The penny dropped one day when I noticed a book on a shelf behind the counter, Mr Witt en el Cantón, written in 1936 by Ramón J Sender. The bar was named for the book and the book tells the story of an English engineer who was living in Cartagena at the time of a short lived Cantón proclaimed in the town in 1873.
The Cantons were a sort of city republic. Several sprang up in Spain as a response to the policies of the newly constituted central government of the First Spanish Republic. Most of the Cantons were very short lived but the one in Cartagena lasted longest. Cartagena has always been a military town because of its splendid harbour and good defensive position. The military sided with the uprising so the Canton had plenty of weapons and lots of trained men. Amongst other things the crews of four of the Navy's most powerful frigates happened to be in Cartagena and sided with the Canton. Even then the movement didn't last long; just six months.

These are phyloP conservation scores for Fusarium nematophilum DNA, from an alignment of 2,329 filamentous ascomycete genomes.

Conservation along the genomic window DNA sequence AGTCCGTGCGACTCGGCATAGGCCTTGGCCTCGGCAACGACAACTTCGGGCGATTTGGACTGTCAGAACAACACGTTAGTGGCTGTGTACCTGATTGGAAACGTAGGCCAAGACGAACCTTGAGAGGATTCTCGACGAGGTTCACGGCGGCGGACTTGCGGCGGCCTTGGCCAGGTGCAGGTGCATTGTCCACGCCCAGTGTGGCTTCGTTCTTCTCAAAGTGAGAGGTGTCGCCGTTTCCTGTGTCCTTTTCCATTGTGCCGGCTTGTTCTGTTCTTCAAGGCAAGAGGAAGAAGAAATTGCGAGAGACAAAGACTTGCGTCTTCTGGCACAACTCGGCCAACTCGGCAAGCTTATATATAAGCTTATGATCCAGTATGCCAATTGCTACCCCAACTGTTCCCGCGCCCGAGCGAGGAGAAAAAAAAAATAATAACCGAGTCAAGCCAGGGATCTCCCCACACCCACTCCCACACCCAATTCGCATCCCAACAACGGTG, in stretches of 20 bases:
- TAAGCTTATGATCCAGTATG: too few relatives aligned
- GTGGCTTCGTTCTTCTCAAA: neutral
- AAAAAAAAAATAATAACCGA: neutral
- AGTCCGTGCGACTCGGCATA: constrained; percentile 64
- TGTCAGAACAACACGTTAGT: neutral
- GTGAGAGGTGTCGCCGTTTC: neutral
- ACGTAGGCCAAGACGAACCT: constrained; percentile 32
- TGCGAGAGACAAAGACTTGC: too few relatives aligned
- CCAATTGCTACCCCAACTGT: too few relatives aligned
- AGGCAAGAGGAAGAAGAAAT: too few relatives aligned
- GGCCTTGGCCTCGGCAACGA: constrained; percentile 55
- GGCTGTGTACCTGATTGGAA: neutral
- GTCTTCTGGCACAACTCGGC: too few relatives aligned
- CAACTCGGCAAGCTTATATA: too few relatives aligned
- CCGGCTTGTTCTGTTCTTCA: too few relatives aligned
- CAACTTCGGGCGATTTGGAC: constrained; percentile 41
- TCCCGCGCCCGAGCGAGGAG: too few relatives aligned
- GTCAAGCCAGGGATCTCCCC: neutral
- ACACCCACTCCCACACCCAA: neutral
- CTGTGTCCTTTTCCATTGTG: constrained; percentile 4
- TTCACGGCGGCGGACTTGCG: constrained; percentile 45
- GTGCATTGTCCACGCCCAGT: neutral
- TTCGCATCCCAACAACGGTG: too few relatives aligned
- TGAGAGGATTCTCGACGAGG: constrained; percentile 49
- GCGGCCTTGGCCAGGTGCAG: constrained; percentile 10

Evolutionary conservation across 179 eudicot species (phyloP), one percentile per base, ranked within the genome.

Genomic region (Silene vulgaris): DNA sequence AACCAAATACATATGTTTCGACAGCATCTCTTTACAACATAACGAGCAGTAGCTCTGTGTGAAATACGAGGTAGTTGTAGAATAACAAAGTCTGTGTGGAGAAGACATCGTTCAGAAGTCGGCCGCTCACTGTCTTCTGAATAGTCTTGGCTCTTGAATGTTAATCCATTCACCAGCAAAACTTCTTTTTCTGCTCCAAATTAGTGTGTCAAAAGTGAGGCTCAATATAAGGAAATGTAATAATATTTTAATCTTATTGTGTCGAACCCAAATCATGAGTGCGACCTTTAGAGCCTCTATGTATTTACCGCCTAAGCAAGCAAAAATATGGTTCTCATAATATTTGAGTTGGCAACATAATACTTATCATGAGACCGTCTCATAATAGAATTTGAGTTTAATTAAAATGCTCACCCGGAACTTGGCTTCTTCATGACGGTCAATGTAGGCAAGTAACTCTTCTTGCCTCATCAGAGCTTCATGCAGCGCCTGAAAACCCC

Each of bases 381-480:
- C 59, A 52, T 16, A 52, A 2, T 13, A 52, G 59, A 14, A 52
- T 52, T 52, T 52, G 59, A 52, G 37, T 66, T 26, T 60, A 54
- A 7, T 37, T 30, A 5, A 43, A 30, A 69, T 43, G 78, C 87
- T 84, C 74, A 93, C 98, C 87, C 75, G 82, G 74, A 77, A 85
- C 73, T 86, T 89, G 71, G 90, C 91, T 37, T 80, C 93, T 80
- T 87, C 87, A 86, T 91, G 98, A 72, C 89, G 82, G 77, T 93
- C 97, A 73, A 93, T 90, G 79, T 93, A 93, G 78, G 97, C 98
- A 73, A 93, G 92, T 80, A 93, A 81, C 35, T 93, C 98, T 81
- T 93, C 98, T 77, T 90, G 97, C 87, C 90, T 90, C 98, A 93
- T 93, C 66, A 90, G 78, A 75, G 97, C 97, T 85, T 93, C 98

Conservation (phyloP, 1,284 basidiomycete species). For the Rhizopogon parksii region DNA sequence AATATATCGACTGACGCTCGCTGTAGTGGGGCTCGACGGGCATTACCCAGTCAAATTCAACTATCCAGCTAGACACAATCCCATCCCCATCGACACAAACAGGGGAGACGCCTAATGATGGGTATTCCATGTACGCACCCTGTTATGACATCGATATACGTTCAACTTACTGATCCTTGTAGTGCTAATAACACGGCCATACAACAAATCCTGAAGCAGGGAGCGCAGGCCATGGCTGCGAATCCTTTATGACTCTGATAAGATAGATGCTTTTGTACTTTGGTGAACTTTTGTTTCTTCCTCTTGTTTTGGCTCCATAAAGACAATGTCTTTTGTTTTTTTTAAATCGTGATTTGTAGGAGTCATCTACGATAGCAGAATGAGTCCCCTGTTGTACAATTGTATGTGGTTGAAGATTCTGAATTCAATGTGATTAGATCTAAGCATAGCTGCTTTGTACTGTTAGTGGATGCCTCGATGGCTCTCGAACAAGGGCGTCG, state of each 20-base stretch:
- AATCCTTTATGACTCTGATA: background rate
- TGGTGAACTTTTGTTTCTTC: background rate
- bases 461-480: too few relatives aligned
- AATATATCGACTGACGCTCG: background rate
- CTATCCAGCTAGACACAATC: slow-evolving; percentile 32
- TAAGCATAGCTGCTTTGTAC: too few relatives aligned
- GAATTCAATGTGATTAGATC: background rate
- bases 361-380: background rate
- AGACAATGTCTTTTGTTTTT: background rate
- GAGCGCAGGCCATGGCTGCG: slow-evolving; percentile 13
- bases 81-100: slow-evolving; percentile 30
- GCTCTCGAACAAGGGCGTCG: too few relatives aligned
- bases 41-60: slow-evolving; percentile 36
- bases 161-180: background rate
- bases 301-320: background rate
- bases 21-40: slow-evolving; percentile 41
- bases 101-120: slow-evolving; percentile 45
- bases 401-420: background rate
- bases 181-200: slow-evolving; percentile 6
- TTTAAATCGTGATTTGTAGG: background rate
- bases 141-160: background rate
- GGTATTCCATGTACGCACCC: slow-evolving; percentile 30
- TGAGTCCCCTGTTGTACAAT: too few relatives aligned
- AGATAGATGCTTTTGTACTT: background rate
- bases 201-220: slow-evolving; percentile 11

On land the Canton tried to incite rebellions in the area around Hellín in Castilla la Mancha but the expeditions were a bit of a fiasco. At sea they did a lot better both in obtaining help from other towns and in engagements with the part of the Spanish Navy that had remained loyal to Madrid. The Canton also had some problems with the German Navy and the Royal Navy when a couple of the Canton's ships were arrested as pirates.
The city was besieged and shelled and starved into submission. Apparently 70% of the town was completely destroyed. The town was left to rot for the next twenty years but as money started to flow in from the new mining operations out La Unión way the newly rich families found they had plenty of space to build their grand modernist buildings which are still the trademark of the city.
I bought the book from a second hand book fair a couple of weeks ago. Yesterday I went to have a look at the street where Mr Witt lived and, when I was down to the final chapter, it seemed appropriate to finish Mr Witt in Mr Witt. So I did.